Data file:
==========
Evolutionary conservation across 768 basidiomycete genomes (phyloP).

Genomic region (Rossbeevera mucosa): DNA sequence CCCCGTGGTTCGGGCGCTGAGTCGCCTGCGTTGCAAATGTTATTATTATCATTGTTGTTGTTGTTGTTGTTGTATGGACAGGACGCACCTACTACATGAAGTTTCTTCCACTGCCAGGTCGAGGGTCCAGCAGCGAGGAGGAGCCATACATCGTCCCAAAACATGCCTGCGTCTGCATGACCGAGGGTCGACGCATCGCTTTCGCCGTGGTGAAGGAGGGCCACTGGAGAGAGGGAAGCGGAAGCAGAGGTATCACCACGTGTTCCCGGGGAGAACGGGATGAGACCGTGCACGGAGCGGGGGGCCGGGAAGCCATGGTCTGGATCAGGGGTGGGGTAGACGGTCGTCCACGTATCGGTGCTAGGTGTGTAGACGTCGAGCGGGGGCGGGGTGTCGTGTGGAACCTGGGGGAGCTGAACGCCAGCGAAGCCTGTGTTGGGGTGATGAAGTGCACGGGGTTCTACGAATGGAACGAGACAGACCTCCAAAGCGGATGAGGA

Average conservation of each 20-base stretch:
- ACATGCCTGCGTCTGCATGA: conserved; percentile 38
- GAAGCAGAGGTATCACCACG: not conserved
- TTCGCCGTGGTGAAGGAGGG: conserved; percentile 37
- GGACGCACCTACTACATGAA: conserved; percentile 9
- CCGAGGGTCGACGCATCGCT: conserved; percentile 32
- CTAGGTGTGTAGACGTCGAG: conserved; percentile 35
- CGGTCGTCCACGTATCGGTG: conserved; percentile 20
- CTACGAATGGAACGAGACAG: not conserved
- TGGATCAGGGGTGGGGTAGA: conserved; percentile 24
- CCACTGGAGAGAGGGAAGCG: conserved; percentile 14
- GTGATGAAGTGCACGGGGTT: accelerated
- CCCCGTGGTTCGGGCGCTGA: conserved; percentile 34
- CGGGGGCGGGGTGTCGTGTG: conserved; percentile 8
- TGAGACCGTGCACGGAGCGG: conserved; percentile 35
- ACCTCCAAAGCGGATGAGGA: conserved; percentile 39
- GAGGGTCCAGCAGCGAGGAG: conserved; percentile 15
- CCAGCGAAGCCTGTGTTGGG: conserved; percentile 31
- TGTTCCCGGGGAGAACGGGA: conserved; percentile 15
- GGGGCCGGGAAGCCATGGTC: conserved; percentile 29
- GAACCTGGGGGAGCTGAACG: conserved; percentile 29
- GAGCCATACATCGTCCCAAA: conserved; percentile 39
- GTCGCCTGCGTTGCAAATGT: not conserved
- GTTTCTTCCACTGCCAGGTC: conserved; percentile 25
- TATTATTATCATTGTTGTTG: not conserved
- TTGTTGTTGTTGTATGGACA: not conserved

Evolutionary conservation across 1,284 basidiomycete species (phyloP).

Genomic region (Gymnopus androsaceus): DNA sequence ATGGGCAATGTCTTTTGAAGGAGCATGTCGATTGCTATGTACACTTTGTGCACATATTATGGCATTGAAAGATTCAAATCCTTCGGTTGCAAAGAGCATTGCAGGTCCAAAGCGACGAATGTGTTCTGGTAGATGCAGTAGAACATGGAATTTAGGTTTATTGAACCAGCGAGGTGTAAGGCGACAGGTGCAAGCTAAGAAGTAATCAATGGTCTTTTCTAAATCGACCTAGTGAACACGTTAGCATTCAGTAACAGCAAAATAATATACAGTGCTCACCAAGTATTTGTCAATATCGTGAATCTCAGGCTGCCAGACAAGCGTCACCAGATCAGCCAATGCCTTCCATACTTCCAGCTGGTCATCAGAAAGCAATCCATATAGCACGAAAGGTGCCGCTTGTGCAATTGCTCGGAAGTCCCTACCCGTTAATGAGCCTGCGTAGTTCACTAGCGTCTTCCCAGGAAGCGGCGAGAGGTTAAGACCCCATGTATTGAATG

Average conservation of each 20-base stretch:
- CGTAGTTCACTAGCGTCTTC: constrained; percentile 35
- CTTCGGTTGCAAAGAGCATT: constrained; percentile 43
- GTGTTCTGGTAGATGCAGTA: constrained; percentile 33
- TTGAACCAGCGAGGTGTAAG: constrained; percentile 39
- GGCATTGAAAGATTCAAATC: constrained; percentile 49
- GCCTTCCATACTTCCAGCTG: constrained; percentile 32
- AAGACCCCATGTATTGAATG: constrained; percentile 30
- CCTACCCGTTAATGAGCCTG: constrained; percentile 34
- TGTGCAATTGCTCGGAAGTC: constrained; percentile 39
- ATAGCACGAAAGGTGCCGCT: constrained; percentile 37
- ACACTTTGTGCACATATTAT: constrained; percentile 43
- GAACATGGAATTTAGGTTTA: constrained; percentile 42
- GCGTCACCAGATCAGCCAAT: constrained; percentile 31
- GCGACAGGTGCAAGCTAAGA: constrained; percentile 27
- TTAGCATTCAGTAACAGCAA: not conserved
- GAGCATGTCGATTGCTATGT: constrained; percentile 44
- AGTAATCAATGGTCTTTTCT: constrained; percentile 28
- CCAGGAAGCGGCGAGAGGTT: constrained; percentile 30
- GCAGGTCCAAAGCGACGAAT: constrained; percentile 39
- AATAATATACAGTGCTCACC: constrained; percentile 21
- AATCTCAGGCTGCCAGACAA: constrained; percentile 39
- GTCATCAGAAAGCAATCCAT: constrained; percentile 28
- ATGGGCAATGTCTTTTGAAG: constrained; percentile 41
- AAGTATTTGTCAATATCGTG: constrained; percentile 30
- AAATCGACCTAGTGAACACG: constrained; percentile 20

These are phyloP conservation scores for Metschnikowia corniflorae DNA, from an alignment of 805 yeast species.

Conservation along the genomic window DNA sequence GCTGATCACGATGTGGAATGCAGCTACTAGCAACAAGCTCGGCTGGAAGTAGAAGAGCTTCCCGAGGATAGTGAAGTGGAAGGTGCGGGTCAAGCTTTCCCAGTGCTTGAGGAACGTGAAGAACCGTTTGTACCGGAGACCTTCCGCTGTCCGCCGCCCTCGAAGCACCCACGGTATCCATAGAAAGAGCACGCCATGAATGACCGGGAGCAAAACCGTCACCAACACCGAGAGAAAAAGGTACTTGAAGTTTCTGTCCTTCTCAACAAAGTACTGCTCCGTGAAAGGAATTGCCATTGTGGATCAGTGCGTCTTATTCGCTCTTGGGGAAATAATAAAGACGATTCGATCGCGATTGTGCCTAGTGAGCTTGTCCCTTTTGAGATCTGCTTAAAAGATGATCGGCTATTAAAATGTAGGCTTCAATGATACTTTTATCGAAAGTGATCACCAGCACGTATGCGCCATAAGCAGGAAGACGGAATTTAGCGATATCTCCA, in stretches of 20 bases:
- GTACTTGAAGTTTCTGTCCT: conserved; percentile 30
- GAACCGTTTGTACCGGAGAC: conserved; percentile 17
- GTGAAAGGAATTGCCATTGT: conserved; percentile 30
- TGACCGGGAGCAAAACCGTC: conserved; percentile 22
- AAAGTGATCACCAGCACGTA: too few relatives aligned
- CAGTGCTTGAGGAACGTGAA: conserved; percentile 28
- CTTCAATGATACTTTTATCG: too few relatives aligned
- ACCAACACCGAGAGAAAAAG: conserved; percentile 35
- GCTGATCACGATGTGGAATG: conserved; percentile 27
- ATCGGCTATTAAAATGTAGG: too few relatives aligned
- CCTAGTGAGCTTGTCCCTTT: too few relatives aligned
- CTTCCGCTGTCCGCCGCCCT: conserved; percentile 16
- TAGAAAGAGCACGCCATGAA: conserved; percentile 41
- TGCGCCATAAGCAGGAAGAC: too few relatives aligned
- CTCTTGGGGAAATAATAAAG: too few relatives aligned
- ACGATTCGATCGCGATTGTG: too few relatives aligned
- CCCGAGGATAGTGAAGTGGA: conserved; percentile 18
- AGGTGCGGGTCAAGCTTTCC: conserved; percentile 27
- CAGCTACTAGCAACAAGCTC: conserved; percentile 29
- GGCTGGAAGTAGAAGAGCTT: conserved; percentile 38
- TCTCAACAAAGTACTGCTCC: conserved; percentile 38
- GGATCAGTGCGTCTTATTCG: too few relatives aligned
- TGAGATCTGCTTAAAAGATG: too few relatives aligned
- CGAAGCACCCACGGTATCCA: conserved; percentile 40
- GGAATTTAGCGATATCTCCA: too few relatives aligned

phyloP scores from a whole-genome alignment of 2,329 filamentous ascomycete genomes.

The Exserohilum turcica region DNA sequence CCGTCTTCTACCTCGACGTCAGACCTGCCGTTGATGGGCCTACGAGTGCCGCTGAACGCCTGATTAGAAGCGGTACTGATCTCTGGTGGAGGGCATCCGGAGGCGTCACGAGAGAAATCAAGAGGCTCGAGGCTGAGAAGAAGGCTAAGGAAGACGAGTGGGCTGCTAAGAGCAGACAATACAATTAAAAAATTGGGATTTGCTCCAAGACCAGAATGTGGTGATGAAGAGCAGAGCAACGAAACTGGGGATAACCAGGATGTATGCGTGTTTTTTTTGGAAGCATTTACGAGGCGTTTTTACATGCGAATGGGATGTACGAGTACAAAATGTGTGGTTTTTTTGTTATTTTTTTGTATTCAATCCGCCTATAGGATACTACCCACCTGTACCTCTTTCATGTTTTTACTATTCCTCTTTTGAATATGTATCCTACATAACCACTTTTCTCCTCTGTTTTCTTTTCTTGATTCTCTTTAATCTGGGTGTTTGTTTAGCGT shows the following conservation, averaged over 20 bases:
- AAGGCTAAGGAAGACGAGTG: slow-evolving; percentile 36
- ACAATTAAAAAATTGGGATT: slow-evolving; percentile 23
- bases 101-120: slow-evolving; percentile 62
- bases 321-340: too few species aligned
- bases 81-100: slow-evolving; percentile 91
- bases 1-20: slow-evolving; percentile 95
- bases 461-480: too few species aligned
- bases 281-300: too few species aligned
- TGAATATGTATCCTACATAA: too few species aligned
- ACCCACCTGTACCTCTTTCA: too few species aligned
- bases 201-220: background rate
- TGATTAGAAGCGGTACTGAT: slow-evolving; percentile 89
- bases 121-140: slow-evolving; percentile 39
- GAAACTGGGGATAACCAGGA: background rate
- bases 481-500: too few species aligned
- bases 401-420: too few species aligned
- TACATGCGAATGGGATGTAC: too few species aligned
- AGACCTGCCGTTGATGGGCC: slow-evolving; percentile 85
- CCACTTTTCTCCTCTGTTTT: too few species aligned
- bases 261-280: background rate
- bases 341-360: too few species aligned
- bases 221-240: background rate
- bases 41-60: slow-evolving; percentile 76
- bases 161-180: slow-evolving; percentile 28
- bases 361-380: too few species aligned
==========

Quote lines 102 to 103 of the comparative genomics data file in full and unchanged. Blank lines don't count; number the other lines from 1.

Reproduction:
- TACATGCGAATGGGATGTAC: too few species aligned
- AGACCTGCCGTTGATGGGCC: slow-evolving; percentile 85